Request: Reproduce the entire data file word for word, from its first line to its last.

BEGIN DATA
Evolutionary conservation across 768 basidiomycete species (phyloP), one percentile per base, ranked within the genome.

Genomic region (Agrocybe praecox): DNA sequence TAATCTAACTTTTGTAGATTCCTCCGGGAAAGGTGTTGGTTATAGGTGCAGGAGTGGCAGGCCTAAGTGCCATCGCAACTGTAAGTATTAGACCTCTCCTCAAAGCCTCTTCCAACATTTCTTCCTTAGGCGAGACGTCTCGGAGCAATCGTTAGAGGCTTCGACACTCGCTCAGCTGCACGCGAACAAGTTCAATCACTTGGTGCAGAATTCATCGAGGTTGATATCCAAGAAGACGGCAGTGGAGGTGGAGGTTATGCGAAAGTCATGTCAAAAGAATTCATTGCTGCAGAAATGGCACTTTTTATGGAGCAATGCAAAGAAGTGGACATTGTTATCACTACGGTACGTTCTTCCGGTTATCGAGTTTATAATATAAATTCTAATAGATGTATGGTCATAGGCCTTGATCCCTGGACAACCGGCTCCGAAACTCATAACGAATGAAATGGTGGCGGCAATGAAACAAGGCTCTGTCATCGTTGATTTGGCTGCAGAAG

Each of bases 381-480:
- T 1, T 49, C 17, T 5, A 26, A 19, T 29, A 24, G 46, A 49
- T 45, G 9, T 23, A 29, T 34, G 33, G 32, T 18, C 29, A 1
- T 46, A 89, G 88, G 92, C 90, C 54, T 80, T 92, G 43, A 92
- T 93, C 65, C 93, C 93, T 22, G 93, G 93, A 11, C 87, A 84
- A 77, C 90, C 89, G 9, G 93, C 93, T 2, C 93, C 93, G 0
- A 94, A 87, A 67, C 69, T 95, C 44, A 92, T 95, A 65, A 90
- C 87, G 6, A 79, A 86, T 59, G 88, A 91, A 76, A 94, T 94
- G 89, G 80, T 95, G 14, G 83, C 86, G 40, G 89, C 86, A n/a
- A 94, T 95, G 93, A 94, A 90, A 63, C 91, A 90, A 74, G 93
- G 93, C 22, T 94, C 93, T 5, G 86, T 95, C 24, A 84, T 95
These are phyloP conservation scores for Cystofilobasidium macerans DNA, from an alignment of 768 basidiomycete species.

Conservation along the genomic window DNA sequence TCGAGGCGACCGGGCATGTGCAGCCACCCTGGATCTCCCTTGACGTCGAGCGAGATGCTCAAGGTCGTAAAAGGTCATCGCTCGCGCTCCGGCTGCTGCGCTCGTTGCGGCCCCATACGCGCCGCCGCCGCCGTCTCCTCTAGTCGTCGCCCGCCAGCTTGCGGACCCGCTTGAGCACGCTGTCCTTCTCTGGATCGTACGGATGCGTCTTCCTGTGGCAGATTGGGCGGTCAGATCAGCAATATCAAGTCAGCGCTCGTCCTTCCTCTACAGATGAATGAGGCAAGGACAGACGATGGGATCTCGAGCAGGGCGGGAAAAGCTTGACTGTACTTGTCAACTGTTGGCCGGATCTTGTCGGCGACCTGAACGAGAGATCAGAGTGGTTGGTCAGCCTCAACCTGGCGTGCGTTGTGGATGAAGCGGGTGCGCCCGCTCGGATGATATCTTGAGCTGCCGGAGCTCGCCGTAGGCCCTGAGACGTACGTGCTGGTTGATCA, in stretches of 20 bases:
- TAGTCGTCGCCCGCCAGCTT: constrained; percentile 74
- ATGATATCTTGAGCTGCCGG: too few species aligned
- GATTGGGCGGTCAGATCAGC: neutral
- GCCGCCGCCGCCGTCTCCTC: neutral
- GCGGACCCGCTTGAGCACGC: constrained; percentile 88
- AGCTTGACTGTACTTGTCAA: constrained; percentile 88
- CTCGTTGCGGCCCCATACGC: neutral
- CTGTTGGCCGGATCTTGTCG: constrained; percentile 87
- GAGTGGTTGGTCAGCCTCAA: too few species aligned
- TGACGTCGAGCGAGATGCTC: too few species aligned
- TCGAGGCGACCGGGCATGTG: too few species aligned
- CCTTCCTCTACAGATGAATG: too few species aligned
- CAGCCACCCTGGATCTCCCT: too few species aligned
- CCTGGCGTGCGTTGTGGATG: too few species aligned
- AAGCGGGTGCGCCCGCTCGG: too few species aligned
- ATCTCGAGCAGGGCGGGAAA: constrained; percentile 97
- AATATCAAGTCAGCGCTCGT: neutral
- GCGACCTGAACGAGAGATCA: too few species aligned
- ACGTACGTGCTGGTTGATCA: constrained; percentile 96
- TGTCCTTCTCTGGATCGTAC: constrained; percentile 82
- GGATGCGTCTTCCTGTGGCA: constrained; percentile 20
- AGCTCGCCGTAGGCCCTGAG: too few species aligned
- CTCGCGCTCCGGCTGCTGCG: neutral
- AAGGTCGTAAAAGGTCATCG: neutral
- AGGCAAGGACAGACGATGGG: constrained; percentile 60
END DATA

Evolutionary conservation across 768 basidiomycete species (phyloP), one percentile per base, ranked within the genome.

Genomic region (Agrocybe praecox): DNA sequence TAATCTAACTTTTGTAGATTCCTCCGGGAAAGGTGTTGGTTATAGGTGCAGGAGTGGCAGGCCTAAGTGCCATCGCAACTGTAAGTATTAGACCTCTCCTCAAAGCCTCTTCCAACATTTCTTCCTTAGGCGAGACGTCTCGGAGCAATCGTTAGAGGCTTCGACACTCGCTCAGCTGCACGCGAACAAGTTCAATCACTTGGTGCAGAATTCATCGAGGTTGATATCCAAGAAGACGGCAGTGGAGGTGGAGGTTATGCGAAAGTCATGTCAAAAGAATTCATTGCTGCAGAAATGGCACTTTTTATGGAGCAATGCAAAGAAGTGGACATTGTTATCACTACGGTACGTTCTTCCGGTTATCGAGTTTATAATATAAATTCTAATAGATGTATGGTCATAGGCCTTGATCCCTGGACAACCGGCTCCGAAACTCATAACGAATGAAATGGTGGCGGCAATGAAACAAGGCTCTGTCATCGTTGATTTGGCTGCAGAAG

Each of bases 381-480:
- T 1, T 49, C 17, T 5, A 26, A 19, T 29, A 24, G 46, A 49
- T 45, G 9, T 23, A 29, T 34, G 33, G 32, T 18, C 29, A 1
- T 46, A 89, G 88, G 92, C 90, C 54, T 80, T 92, G 43, A 92
- T 93, C 65, C 93, C 93, T 22, G 93, G 93, A 11, C 87, A 84
- A 77, C 90, C 89, G 9, G 93, C 93, T 2, C 93, C 93, G 0
- A 94, A 87, A 67, C 69, T 95, C 44, A 92, T 95, A 65, A 90
- C 87, G 6, A 79, A 86, T 59, G 88, A 91, A 76, A 94, T 94
- G 89, G 80, T 95, G 14, G 83, C 86, G 40, G 89, C 86, A n/a
- A 94, T 95, G 93, A 94, A 90, A 63, C 91, A 90, A 74, G 93
- G 93, C 22, T 94, C 93, T 5, G 86, T 95, C 24, A 84, T 95
These are phyloP conservation scores for Cystofilobasidium macerans DNA, from an alignment of 768 basidiomycete species.

Conservation along the genomic window DNA sequence TCGAGGCGACCGGGCATGTGCAGCCACCCTGGATCTCCCTTGACGTCGAGCGAGATGCTCAAGGTCGTAAAAGGTCATCGCTCGCGCTCCGGCTGCTGCGCTCGTTGCGGCCCCATACGCGCCGCCGCCGCCGTCTCCTCTAGTCGTCGCCCGCCAGCTTGCGGACCCGCTTGAGCACGCTGTCCTTCTCTGGATCGTACGGATGCGTCTTCCTGTGGCAGATTGGGCGGTCAGATCAGCAATATCAAGTCAGCGCTCGTCCTTCCTCTACAGATGAATGAGGCAAGGACAGACGATGGGATCTCGAGCAGGGCGGGAAAAGCTTGACTGTACTTGTCAACTGTTGGCCGGATCTTGTCGGCGACCTGAACGAGAGATCAGAGTGGTTGGTCAGCCTCAACCTGGCGTGCGTTGTGGATGAAGCGGGTGCGCCCGCTCGGATGATATCTTGAGCTGCCGGAGCTCGCCGTAGGCCCTGAGACGTACGTGCTGGTTGATCA, in stretches of 20 bases:
- TAGTCGTCGCCCGCCAGCTT: constrained; percentile 74
- ATGATATCTTGAGCTGCCGG: too few species aligned
- GATTGGGCGGTCAGATCAGC: neutral
- GCCGCCGCCGCCGTCTCCTC: neutral
- GCGGACCCGCTTGAGCACGC: constrained; percentile 88
- AGCTTGACTGTACTTGTCAA: constrained; percentile 88
- CTCGTTGCGGCCCCATACGC: neutral
- CTGTTGGCCGGATCTTGTCG: constrained; percentile 87
- GAGTGGTTGGTCAGCCTCAA: too few species aligned
- TGACGTCGAGCGAGATGCTC: too few species aligned
- TCGAGGCGACCGGGCATGTG: too few species aligned
- CCTTCCTCTACAGATGAATG: too few species aligned
- CAGCCACCCTGGATCTCCCT: too few species aligned
- CCTGGCGTGCGTTGTGGATG: too few species aligned
- AAGCGGGTGCGCCCGCTCGG: too few species aligned
- ATCTCGAGCAGGGCGGGAAA: constrained; percentile 97
- AATATCAAGTCAGCGCTCGT: neutral
- GCGACCTGAACGAGAGATCA: too few species aligned
- ACGTACGTGCTGGTTGATCA: constrained; percentile 96
- TGTCCTTCTCTGGATCGTAC: constrained; percentile 82
- GGATGCGTCTTCCTGTGGCA: constrained; percentile 20
- AGCTCGCCGTAGGCCCTGAG: too few species aligned
- CTCGCGCTCCGGCTGCTGCG: neutral
- AAGGTCGTAAAAGGTCATCG: neutral
- AGGCAAGGACAGACGATGGG: constrained; percentile 60